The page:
Commonwealth Scientific and Industrial Research Organisation (CSIRO) has developed a hybrid car battery that costs 70 percent less all while charging faster, providing 50 percent more power and recharging more times, increasing the life of battery by 300 percent. CSIRO's so called UltraBattery combines technologies of the capacitor and a regular lead-acid battery to make a better battery. Capacitors and batteries working together is not a new thing but the Ultrabattery gets the advantages without using control electronics.

The batteries have undergone testing in a Honda Insight for the last year in the UK and just passed 100,000 miles. "After all this testing we are now very confident we can support medium hybrids or even full, plug-in hybrids," says David Lamb, leader of CSIRO's low emissions transport research. The test car was not perfect and David admits "it is 17kg heavier and that creates a fuel consumption penalty of 2.8 percent. But it is about one quarter of the cost, so you save around $2000 on the cost of building the car."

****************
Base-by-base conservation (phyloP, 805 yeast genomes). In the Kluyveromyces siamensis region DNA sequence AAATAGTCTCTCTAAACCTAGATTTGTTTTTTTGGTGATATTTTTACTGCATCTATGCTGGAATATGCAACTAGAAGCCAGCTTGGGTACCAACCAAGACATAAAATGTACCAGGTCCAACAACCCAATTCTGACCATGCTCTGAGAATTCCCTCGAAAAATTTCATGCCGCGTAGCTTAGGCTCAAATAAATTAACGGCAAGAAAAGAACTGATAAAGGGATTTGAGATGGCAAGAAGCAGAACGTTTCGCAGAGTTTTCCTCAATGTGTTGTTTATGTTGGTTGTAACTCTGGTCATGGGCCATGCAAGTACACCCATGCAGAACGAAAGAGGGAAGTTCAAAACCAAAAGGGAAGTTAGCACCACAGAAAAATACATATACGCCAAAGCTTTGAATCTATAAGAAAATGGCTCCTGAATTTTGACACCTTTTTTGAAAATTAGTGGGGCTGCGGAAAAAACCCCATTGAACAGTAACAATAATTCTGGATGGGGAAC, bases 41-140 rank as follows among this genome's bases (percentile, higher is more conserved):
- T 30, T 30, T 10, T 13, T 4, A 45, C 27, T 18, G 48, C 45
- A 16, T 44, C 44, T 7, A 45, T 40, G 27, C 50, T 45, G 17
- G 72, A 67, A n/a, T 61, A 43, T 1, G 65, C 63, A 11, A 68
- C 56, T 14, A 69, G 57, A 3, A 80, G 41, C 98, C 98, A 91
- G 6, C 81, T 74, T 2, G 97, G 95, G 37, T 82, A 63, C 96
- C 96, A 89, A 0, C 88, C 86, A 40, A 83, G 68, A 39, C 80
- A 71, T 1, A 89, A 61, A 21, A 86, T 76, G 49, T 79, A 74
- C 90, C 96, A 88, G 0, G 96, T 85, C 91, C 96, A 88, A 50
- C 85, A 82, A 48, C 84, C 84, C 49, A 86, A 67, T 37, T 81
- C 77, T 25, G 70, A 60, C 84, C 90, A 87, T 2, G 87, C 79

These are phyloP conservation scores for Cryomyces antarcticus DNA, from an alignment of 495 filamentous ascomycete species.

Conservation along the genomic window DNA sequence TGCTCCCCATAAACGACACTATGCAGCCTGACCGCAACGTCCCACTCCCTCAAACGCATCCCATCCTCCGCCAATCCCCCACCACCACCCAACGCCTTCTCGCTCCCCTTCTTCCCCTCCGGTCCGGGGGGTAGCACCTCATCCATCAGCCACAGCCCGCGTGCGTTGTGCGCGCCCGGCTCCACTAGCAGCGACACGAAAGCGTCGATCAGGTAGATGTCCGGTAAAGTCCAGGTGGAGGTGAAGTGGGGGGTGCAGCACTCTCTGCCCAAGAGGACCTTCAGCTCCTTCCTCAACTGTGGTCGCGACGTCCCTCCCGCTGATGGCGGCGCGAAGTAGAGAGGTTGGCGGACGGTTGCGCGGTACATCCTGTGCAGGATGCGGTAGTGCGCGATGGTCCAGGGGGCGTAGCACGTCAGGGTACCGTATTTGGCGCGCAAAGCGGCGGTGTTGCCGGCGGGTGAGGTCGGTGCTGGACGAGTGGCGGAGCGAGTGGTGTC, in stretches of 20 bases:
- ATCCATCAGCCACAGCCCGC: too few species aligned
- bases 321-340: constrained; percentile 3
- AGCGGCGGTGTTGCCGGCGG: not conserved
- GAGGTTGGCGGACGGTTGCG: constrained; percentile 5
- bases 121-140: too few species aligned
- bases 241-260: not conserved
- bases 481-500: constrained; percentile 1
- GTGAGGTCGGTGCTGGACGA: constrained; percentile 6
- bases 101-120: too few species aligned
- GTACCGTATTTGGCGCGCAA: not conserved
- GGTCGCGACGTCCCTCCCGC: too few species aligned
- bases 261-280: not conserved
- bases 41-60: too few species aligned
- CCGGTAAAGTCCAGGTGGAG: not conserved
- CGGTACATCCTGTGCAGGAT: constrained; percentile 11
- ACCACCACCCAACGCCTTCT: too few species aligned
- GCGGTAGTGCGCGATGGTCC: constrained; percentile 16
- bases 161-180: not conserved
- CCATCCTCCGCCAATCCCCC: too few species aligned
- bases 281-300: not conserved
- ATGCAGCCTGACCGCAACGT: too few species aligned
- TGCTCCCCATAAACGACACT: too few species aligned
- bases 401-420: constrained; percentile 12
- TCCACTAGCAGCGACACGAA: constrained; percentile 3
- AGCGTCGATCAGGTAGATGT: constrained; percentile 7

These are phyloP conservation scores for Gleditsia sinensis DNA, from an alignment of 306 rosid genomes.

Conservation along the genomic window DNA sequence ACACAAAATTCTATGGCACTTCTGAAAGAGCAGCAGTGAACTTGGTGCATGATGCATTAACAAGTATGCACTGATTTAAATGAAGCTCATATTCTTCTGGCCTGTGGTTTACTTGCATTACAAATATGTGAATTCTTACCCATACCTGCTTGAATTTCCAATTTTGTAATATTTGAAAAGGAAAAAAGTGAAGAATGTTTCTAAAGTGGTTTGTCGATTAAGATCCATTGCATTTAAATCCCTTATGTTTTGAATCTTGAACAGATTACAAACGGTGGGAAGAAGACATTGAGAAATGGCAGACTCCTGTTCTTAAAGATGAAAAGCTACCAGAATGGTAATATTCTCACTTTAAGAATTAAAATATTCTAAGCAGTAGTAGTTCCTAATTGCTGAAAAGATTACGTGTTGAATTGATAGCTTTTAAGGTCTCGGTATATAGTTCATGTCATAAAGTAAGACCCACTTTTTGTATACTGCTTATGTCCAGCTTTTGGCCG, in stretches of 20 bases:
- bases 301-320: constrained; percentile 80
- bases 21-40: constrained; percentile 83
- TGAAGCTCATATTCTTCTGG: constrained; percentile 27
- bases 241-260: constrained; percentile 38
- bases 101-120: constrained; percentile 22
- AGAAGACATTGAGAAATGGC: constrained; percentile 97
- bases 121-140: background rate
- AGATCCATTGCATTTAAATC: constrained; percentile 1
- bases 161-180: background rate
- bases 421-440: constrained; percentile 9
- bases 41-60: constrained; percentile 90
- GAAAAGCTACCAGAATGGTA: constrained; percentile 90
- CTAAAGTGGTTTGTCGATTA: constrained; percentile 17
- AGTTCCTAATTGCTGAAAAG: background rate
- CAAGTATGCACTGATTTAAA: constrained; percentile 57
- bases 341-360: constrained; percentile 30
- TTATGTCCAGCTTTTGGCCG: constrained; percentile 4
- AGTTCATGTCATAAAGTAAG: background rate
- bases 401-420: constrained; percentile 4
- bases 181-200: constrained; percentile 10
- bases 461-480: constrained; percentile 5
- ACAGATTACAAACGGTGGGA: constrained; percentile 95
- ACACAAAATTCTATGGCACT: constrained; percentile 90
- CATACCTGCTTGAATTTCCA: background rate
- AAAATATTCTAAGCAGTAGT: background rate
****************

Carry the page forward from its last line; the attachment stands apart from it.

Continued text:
2.8 percent loss in fuel economy for $2,000 in savings sounds like a good deal to me. David thinks Japanese automakers (the battery was produced in Japan by Furukawa Battery Company) will think it's a good deal too and says that we'll be able to buy UltraBatteries in just two years. "They will have had these batteries on test for a year and if they have done as well as that car in England they will be as thrilled as we are and will be doing their best to find ways to milk the technology in some future model. But they don't tell us what they are doing," explains David.

I can't wait! Move over Ener1, I have a new favorite battery.

[Source: TG Daily, iTWire, tipster Chris]

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